FirstGroup, the UK's second-largest transport group, yesterday underlined how dramatically the rail industry has recovered from the Hatfield disaster by unveiling a 36 per cent rise in profits from its train division.
Earnings from First's four passenger franchises rose to £67.7m last year from £49.8m in the previous 12 months after a surge in both passenger numbers and revenues.
Despite a £12m decline in subsidies to about £350m for the year, revenues from the Great Western, Great Western Link, TransPennine and ScotRail franchises increased by more than £100m to £1.05bn. Passenger growth across the entire rail division reached 5 per cent, but on the TransPennine route passenger income grew by 11 per cent, while on specific services such as those into Manchester airport, the traffic growth reached 29 per cent.
Hull Trains, the non-franchised operation which runs high-speed InterCity services on the East Coast mainline, recorded passenger growth of 20 per cent.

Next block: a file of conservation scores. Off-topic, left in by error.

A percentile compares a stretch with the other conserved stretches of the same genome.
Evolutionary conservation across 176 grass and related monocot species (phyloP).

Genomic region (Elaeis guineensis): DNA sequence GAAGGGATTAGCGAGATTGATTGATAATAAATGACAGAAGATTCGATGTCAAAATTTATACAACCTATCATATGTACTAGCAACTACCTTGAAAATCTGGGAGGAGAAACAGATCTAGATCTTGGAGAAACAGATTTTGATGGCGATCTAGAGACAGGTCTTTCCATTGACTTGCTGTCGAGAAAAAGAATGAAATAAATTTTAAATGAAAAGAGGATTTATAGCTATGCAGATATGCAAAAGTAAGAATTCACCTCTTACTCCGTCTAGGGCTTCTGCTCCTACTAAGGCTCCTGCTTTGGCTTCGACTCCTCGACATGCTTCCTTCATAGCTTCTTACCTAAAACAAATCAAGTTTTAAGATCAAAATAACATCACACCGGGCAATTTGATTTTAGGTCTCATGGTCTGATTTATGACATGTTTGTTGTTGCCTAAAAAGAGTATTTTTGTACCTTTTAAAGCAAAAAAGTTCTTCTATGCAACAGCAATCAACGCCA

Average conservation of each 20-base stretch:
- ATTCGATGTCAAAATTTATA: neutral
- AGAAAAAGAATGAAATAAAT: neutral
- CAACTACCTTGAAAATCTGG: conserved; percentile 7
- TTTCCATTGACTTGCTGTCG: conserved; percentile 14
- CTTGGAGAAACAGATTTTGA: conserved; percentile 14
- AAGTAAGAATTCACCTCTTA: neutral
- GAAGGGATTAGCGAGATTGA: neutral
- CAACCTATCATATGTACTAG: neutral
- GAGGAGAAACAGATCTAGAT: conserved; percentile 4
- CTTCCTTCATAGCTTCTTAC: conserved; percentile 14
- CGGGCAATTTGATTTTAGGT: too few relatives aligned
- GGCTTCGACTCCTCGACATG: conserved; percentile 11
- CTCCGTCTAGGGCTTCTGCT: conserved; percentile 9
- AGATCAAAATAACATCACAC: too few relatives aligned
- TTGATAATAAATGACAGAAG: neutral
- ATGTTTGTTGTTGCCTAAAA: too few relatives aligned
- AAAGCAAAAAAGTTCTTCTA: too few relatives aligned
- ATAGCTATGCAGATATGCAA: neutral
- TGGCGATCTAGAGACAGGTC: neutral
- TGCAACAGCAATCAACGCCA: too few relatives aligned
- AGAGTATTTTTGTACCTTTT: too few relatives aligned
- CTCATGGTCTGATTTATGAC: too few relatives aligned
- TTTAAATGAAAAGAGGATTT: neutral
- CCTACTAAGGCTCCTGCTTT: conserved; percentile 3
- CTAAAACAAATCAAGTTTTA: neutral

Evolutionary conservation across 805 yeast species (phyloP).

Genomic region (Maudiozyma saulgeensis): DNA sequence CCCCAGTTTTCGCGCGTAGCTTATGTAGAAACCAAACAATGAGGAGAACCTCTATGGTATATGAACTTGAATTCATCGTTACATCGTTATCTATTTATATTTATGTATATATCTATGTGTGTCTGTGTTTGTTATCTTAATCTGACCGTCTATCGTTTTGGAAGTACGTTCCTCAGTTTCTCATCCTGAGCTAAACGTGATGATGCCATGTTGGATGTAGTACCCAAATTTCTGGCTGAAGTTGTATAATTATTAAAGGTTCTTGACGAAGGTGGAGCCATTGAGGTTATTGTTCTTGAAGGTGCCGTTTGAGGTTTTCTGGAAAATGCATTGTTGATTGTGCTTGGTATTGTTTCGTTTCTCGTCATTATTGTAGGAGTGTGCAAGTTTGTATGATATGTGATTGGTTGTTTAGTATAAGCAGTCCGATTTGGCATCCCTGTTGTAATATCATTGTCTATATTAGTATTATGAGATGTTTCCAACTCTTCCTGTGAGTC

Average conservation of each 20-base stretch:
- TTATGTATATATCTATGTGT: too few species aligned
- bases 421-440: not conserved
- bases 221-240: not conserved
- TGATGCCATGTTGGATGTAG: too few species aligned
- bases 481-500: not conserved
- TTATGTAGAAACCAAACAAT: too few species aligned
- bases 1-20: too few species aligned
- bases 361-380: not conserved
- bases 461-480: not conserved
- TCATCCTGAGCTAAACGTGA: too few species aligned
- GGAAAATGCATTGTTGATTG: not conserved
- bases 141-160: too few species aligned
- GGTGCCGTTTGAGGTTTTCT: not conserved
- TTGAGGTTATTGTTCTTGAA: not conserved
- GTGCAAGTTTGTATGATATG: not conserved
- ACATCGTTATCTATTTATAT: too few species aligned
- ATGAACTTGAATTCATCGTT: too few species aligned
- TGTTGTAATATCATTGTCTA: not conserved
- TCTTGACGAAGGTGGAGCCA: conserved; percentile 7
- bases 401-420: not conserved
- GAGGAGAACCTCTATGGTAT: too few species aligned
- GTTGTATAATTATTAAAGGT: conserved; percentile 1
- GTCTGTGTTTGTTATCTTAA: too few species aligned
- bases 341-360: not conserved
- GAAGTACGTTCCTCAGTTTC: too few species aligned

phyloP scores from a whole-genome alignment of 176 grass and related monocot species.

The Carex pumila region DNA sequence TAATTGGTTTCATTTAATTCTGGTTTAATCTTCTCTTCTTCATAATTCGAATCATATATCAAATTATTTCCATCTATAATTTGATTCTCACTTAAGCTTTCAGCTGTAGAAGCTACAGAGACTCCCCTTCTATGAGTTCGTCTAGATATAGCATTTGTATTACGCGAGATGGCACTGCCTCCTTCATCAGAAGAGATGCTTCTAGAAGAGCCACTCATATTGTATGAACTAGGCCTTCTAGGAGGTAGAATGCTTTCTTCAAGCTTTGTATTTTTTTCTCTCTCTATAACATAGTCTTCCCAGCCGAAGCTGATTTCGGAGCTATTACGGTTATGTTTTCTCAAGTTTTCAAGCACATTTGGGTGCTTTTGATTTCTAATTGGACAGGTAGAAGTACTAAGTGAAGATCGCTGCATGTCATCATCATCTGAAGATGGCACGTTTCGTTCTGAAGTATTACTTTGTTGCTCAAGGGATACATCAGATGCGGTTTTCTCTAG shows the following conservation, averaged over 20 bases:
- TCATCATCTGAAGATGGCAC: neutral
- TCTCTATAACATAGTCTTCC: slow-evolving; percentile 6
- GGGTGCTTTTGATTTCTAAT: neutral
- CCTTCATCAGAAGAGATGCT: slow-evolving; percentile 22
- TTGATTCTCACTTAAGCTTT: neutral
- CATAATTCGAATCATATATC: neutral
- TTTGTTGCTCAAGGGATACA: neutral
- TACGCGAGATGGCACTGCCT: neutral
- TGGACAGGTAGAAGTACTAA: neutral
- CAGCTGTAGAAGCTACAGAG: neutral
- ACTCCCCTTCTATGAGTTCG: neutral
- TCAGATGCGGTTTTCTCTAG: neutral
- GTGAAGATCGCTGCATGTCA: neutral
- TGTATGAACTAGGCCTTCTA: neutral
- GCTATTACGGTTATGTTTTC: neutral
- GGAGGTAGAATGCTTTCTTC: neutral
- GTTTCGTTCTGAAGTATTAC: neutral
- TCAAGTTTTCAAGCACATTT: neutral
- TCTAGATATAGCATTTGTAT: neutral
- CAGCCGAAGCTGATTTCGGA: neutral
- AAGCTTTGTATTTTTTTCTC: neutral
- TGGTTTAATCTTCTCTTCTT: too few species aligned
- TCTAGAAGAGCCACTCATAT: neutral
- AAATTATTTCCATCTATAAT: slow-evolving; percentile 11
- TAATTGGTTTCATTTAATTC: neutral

Moir Lockhead, the chief executive, said First was achieving profit margins of 10 per cent on the TransPennine service, but had room to increase its returns before it started to share surplus profits with the taxpayer.
The group is bidding forfour rail franchises - Integrated Kent, Greater Western, Thameslink/Greater Northern and Docklands Light Railway, which have combined revenues of £1.1bn. Three of the four franchises are due to be awarded by the end of the year.
Mr Lockhead played down suggestions that First would have to offer a substantially higher premium to retain the Greater Western franchise following the outcome of the East Coast mainline competition, where the incumbent operator GNER was forced to triple its payments to £1.3bn to retain the franchise.
Mr Lockhead predicted that bids for Greater Western would be "sensible but competitive".
Group profits rose 5 per cent to £128.9m. Profits from its UK bus division fell £4m to £107m.Reuse content